Advent of Code, in Erlang: Day 14

Published Tuesday, December 14, 2021 by Bryan

Okay, Day 14 of Advent of Code 2021 was fun. I had a good time solving it last night, and had a good time again cleaning up that code to share this morning.

Fun part number one was that I decided to use a "new" Erlang feature: maps. You may have noticed a pattern in my code of using lists full of pairs, where the first member of the pair is treated as a "key", and the second member is treated as a "value". That's because I stopped writing Erlang full-time eight years ago - two years before maps made it into a release. I love learning new things, and I think this Advent of Code format is perfect for it.

parse_input(Data) ->
    {[Template], [<<>>|RuleLines]} =
        lists:splitwith(fun(L) -> L =/= <<>> end,
                        string:split(Data, <<"\n">>, all)),
     maps:from_list([ {[PA,PB],I} || <<PA,PB," -> ",I>> <- RuleLines ])}.

Parsing the input is much like yesterday: the file starts with one line format, there is a separator, and then a different format follows. I've converted the first part, the polymer template, into a list, because that will be easier to add the insertions to later. The second part, the rules for insertion, are where I've started using maps. Yes, it looks like I'm doing the old list-of-pairs thing again, but that's just the easiest way to construct a map with a bunch of predefined values. The keys in my map are the two-letter polymer pattern to match, and each value is the element to insert at that point.

polymerize(0, _, Polymer) ->
polymerize(Count, Rules, Polymer) ->
    polymerize(Count-1, Rules, polymerize_step(Rules, Polymer, [])).

polymerize_step(_, [Last], Acc) ->
polymerize_step(Rules, [A,B|Template], Acc) ->
    #{[A,B] := I} = Rules,
    polymerize_step(Rules, [B|Template], [I,A|Acc]).

For the first half of Part 1's solution, I wrote a quick recursion to walk Count times through the Polymer, and insert the correct element (I) at each position. The first real new-maps usage is visible in the second clause of polymerize_step/3. That format is #{Key := Value} = Map, and it extracts the correct insertion rule for this point in the polymer. This match format would also raise an exception if there was no rule for this pair of elements, so since I've completed the puzzle, I know there was no funny business in the input.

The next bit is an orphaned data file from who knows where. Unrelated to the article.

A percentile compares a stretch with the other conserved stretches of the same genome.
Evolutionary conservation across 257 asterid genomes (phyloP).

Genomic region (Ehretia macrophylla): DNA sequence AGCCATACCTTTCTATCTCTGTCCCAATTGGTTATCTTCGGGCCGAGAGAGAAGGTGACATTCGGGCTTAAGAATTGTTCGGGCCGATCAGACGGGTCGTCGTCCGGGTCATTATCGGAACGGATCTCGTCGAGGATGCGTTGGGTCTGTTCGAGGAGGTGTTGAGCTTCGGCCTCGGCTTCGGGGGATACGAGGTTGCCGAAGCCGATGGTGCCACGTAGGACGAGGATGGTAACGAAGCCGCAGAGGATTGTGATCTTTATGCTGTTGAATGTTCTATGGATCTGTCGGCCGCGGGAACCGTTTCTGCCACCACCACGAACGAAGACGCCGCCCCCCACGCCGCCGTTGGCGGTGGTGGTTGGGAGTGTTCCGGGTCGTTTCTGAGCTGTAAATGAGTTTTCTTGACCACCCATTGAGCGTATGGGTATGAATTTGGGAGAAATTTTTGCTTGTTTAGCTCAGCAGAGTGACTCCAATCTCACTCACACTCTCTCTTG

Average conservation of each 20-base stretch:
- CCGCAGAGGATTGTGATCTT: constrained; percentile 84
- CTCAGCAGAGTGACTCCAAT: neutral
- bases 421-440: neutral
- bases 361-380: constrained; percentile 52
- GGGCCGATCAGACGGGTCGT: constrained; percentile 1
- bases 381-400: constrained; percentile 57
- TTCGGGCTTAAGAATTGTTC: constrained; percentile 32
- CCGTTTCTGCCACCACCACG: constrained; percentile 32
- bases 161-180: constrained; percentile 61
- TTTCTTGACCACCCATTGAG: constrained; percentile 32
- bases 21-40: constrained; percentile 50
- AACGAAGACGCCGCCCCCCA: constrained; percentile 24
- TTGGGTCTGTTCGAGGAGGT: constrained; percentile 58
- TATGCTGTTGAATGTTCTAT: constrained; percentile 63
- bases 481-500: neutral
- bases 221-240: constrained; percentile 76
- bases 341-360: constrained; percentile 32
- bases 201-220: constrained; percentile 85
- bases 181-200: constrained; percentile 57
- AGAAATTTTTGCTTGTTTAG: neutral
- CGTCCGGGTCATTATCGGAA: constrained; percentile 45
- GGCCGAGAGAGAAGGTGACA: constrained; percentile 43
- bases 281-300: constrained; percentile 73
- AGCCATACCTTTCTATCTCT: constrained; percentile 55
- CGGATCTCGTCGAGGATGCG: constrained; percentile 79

Tiny side note on a topic I've already mentioned too often: this is a great example of when it's more appropriate to write out the recursion manually, rather than use one of the fold or map functions. This recursion cares about both the head of the list, and the element after it. The functions don't allow looking past the head.

When polymerize/3 returns, it gives me a new list, in the same format as the passed-in Polymer, that has Count rounds of polymerization applied. To answer Part 1 and claim the star, I need to find the most common and least common element, which means I need to get counting.

count_elements(Polymer) ->
    lists:foldl(fun add_count/2, #{}, Polymer).

add_count(Element, Map) ->
    maps:update_with(Element, fun(V) -> V + 1 end, 1, Map).

Wow. When I wrote the first version of this last night, I hadn't yet learned about maps:update_with/4. Updating a map, based on a value stored in the map, I have to say, looks pretty noisy syntax-wise without this function. That's probably in comparison to the amount of work done to produce the value, which here is very small, but I'm still amazed at how well these pieces composed.

What these two functions do is produce a map of element to the number of times that element appears in the polymer. The count_elements function folds over the Polymer, and uses add_count to increment the value for each Element in the accumulated Map. To finally answer Part 1, I just need to find the entry with the largest value, and the entry with the smallest value in this map.

{ExTemplate, ExRules} = puzzle14:parse_input(Input).
Polymer = puzzle14:polymerize(10, ExRules, ExTemplate).
CountMap = puzzle14:count_elements(Polymer).
SortedCounts = lists:keysort(2, maps:to_list(CountMap)).
[{_,Min}|_] = SortedCounts.
{_,Max} = lists:last(SortedCounts).
1588 = Max-Min.

I converted the map back to a list for easy sorting. There is a maps:fold function that I could have used to iterate through the map and find the min/max, but this works for data of this size, so I won't bother with designing more state tracking.